Directions to the trailhead: From U.S. 101 in Montecito, just down the coast from Santa Barbara, exit on Olive Mill Road, which, after intersecting Alston Drive, continues as Hot Springs Road. Three miles from U.S. 101, you’ll reach Mountain Drive. Turn left and proceed a quarter of a mile to the trailhead, which is on the right side of the road and is marked by a Montecito Trails Foundation sign. Park in a safe manner alongside the road.

The hike: The trail climbs moderately through a wooded area, skirting some baronial estates. The first few hundred yards of Hot Springs Trail might give you the impression you’re on the wrong trail because it crosses and parallels some private driveways. However, keep following the path with the aid of some strategically placed Montecito Trails Foundation signs.

After a quarter-mile of travel, you’ll leave the villas behind. The trail veers right, dips into the canyon, crosses Hot Springs Creek and joins a dirt road. The dirt road passes under the embrace of antiquarian oaks, then begins climbing moderately to steeply along the east side of Hot Springs Canyon. Notice the stone culverts and the handsome stone retaining walls as you walk up the old coach road.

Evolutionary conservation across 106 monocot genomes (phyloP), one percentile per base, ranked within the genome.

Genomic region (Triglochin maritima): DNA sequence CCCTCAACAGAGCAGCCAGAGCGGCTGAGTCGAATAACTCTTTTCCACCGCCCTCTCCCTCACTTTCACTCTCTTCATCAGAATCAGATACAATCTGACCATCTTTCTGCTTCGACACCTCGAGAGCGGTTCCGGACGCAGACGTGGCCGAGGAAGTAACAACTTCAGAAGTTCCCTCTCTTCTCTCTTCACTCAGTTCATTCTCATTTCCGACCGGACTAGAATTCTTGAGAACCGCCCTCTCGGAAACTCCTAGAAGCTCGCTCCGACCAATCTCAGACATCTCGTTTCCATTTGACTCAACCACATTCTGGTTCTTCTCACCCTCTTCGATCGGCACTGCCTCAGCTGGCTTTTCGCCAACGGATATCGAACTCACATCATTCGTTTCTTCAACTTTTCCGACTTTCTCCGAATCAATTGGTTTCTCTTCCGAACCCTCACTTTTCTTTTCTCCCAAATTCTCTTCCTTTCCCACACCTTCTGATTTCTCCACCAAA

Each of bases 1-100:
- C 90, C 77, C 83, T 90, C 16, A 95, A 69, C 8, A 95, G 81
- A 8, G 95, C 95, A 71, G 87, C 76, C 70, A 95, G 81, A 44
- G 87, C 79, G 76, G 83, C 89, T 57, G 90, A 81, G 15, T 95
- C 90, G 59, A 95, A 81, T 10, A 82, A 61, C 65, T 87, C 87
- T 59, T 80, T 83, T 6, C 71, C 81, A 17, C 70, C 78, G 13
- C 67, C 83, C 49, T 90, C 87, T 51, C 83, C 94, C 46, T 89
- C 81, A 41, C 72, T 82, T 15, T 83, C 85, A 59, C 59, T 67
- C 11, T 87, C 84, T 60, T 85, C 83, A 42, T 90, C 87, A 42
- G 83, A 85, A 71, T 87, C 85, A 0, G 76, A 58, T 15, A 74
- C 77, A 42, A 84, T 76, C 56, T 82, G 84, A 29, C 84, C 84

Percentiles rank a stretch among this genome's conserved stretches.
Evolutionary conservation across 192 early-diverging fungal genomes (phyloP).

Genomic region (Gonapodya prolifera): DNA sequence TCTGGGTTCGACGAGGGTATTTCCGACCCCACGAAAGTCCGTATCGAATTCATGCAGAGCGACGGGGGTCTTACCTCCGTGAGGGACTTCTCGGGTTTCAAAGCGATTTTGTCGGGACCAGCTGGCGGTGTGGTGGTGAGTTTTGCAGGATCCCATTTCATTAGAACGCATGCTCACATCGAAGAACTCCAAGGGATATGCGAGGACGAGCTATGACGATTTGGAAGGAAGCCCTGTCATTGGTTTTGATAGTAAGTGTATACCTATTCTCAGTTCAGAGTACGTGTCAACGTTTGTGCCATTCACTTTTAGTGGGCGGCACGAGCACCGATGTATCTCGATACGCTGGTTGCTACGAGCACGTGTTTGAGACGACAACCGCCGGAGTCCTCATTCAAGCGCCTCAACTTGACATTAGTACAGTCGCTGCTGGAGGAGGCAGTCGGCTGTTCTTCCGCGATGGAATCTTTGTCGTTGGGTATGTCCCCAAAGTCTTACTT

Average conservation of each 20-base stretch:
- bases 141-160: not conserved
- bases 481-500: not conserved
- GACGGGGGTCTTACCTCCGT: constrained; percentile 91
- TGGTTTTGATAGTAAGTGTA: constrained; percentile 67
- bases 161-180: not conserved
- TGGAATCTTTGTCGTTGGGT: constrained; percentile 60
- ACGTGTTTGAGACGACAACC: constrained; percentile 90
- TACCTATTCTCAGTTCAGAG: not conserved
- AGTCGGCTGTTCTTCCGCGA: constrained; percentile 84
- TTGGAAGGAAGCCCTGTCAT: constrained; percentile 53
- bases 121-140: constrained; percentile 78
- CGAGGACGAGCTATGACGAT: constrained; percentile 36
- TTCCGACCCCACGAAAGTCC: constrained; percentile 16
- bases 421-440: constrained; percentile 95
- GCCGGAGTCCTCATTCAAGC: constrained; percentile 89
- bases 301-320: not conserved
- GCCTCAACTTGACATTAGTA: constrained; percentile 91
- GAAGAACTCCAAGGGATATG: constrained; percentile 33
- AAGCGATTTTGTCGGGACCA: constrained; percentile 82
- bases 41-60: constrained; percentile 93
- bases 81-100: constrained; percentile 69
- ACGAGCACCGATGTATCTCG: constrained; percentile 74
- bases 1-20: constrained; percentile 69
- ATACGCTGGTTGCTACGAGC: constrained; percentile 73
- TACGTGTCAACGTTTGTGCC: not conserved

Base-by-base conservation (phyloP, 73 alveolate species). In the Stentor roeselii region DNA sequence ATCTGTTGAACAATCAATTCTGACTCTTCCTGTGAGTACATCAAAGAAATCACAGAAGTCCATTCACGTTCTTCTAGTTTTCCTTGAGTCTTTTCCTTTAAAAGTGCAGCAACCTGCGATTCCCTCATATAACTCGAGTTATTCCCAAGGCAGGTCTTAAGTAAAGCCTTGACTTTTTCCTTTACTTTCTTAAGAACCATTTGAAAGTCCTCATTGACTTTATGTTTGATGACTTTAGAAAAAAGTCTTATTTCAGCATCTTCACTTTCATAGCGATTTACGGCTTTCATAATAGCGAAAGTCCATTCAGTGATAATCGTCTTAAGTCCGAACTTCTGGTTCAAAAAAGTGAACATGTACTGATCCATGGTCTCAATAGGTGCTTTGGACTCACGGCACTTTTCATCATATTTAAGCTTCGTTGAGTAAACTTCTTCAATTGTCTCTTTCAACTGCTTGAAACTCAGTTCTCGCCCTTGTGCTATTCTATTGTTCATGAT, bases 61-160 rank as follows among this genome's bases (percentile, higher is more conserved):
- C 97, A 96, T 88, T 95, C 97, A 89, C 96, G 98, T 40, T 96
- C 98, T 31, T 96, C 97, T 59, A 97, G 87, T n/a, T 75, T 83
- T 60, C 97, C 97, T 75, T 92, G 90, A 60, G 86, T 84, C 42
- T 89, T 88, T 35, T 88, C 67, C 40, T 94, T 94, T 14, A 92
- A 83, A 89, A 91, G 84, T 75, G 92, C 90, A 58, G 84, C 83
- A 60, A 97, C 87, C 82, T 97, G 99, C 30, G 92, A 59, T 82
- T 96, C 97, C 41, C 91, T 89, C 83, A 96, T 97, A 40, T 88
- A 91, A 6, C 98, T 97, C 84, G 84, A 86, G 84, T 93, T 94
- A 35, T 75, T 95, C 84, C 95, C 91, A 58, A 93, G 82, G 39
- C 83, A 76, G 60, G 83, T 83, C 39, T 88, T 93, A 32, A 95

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A mile’s travel along the old road brings you to a junction. A left at the junction puts you on a power-line road that climbs over to Cold Springs Canyon. Stay right, and another quarter-mile of hiking brings you to the ruins of the Montecito Hot Springs Club. Some stone steps and foundations are about all that’s left of the exclusive club.